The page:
Volkswagen (VW) Group has announced a collaboration with Google on quantum computing research. As part of this project, VW Group IT is launching quantum computing in three development areas on a Google quantum computer, according to a statement by the German automaker. VW said, "The two companies will explore the utilization of quantum computers together, with aims to build up specialist knowledge and to carry out practically oriented research. As part of this collaboration, a team of specialists from Volkswagen and Google will work together using a Google quantum computer. Quantum computers can solve certain highly complex tasks considerably faster than conventional supercomputers. In some cases, a solution will only be possible with quantum computers." VW will use this opportunity for research in three initial areas. The first of these is traffic optimisation, a project that will build on one already successfully completed, VW states. The new project will consider additional variables to those researched in the earlier one, such as urban traffic guidance systems, available electric charging stations, and vacant parking spaces, in addition to looking at reducing travel times. The second project area is related to electric vehicle (EV) battery development. VW will simulate and optimise the structure of high-performance batteries for EVs, as well as other materials, the company says. The use of quantum computing to research the relationships between materials is expected to provide new information for vehicle construction and battery research. The third project area will focus on the development of new machine-learning processes, which is a key technology for developing advanced artificial intelligence (AI) systems. AI systems are a "prerequisite" for automated driving, VW notes. VW Group chief information officer Martin Hofmann said, "Quantum computing technology opens up new dimensions and represents the fast-track for future-oriented topics. We at Volkswagen want to be among the first to use quantum computing for corporate processes as soon as this technology is commercially available. Thanks to our cooperation with Google, we have taken a major step towards this goal."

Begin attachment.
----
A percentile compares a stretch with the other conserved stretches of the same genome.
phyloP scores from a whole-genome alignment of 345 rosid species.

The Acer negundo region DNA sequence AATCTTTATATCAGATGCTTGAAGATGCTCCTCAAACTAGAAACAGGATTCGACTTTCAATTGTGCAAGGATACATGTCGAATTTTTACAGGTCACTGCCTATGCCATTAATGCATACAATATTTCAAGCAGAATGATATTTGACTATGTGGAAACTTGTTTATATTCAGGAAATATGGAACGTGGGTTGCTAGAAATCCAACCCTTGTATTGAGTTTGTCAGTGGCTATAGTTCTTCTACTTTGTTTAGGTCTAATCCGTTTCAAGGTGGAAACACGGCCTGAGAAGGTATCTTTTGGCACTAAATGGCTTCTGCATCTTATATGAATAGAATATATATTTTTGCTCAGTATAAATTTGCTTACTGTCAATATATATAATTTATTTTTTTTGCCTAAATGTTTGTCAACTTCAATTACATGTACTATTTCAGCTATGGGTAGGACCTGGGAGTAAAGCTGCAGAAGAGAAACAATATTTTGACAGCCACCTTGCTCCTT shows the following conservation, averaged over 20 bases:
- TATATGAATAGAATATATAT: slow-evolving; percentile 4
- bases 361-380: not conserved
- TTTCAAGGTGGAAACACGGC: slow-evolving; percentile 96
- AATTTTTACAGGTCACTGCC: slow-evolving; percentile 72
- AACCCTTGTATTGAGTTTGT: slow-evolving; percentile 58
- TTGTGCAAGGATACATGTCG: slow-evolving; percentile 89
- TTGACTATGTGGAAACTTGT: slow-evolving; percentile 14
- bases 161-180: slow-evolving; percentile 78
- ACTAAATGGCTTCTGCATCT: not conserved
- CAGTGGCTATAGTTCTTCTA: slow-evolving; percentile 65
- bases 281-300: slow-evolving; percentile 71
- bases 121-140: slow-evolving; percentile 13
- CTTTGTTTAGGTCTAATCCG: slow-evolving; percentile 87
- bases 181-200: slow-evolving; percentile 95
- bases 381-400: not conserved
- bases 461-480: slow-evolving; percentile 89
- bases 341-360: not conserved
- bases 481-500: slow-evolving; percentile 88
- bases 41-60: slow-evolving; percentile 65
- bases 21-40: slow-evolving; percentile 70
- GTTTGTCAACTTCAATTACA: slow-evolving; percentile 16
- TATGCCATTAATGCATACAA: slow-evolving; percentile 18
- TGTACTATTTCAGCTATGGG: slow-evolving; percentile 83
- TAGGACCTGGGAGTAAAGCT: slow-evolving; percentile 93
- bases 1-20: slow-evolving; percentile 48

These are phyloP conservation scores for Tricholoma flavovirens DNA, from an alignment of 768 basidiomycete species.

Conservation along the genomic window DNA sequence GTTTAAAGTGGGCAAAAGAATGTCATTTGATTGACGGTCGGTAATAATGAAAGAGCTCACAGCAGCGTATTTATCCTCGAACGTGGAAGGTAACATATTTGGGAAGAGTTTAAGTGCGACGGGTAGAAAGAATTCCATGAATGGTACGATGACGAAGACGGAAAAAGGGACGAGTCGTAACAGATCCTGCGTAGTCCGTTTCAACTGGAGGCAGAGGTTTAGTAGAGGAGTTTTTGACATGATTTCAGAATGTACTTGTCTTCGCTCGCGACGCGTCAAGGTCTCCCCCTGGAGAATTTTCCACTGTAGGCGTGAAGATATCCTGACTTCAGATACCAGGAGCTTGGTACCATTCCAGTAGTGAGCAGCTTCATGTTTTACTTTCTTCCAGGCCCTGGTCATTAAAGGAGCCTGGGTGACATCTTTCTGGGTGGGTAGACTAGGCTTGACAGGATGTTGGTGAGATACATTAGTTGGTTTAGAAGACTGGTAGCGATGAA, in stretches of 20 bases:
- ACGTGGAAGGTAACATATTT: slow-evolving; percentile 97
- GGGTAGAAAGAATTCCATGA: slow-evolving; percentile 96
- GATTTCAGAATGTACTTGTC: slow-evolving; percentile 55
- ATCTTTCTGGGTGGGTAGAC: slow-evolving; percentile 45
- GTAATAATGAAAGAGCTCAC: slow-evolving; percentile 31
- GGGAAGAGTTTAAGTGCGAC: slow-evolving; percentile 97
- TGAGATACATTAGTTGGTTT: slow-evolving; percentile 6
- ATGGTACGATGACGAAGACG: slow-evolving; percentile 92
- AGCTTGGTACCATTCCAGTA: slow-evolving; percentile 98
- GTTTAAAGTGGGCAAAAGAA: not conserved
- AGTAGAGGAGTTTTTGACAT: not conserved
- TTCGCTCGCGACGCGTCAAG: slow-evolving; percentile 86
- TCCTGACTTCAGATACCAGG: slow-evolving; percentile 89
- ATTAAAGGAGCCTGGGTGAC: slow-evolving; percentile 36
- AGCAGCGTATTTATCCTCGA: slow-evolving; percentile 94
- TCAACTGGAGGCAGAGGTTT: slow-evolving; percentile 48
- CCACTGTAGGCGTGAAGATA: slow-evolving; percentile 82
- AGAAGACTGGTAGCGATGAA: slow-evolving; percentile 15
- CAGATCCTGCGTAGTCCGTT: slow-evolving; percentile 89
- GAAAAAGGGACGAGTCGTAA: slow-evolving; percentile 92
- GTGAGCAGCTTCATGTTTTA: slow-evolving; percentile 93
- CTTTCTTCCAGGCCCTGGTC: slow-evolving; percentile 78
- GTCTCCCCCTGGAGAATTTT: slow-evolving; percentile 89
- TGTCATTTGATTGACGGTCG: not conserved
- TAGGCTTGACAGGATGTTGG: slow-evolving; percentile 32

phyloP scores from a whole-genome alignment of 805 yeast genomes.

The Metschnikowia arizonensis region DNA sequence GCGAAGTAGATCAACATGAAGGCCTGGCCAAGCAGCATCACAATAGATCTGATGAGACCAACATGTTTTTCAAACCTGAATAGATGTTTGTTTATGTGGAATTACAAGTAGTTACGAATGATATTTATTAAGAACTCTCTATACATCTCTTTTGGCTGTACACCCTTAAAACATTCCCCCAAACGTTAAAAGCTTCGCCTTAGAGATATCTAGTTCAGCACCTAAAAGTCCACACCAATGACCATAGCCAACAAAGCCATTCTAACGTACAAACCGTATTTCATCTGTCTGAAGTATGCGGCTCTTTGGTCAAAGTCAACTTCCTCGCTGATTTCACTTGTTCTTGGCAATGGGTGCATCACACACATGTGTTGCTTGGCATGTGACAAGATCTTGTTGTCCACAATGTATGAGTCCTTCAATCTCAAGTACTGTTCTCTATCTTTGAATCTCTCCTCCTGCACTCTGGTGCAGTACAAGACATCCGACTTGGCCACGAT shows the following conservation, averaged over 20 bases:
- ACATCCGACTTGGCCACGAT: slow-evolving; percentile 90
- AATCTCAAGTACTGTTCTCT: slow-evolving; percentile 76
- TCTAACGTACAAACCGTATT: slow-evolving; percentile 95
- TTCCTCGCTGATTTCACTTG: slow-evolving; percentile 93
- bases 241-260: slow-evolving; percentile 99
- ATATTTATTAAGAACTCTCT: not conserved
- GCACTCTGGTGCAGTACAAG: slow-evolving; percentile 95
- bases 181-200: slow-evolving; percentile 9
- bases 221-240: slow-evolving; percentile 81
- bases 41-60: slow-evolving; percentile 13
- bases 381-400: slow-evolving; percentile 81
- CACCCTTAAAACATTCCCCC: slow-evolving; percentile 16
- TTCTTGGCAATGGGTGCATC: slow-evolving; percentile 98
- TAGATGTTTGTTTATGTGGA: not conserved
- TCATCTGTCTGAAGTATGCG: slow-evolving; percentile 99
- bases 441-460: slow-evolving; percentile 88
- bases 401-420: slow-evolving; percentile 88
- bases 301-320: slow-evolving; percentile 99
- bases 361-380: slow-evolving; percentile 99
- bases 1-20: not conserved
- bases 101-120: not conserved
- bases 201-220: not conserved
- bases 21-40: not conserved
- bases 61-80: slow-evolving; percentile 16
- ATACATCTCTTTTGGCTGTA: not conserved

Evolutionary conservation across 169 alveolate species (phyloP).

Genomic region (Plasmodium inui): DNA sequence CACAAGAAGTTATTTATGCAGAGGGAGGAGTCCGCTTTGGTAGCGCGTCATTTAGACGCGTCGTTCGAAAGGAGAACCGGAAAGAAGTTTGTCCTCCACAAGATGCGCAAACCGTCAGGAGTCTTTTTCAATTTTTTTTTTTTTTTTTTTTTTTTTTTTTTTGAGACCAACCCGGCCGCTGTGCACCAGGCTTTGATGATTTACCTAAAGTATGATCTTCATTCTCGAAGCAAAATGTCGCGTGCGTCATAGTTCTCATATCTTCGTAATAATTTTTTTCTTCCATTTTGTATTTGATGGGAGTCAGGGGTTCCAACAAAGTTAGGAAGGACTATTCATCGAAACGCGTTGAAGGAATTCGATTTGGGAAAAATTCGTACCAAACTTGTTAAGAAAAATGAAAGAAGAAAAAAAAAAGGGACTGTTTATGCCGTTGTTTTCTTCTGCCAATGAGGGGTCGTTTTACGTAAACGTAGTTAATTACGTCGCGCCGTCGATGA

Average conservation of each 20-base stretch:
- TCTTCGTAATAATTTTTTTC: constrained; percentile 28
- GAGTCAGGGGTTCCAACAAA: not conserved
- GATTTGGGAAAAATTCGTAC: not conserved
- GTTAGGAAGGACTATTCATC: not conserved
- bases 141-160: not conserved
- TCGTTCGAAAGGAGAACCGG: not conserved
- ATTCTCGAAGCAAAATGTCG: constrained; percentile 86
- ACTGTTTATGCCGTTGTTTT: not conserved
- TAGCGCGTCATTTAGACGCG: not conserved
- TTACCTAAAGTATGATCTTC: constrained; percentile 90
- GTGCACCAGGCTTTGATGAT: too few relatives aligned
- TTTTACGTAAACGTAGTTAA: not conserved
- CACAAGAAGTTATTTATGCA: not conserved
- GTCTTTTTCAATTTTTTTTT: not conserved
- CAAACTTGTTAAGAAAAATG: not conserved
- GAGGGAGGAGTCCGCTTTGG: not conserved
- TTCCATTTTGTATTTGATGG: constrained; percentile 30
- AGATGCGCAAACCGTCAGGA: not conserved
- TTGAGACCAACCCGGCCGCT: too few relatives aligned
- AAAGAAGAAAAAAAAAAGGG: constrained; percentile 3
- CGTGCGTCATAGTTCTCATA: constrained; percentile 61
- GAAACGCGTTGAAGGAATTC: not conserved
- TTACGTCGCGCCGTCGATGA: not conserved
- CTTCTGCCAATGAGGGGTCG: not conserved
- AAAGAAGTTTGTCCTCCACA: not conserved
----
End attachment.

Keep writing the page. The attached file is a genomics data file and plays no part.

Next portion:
Outlook and implications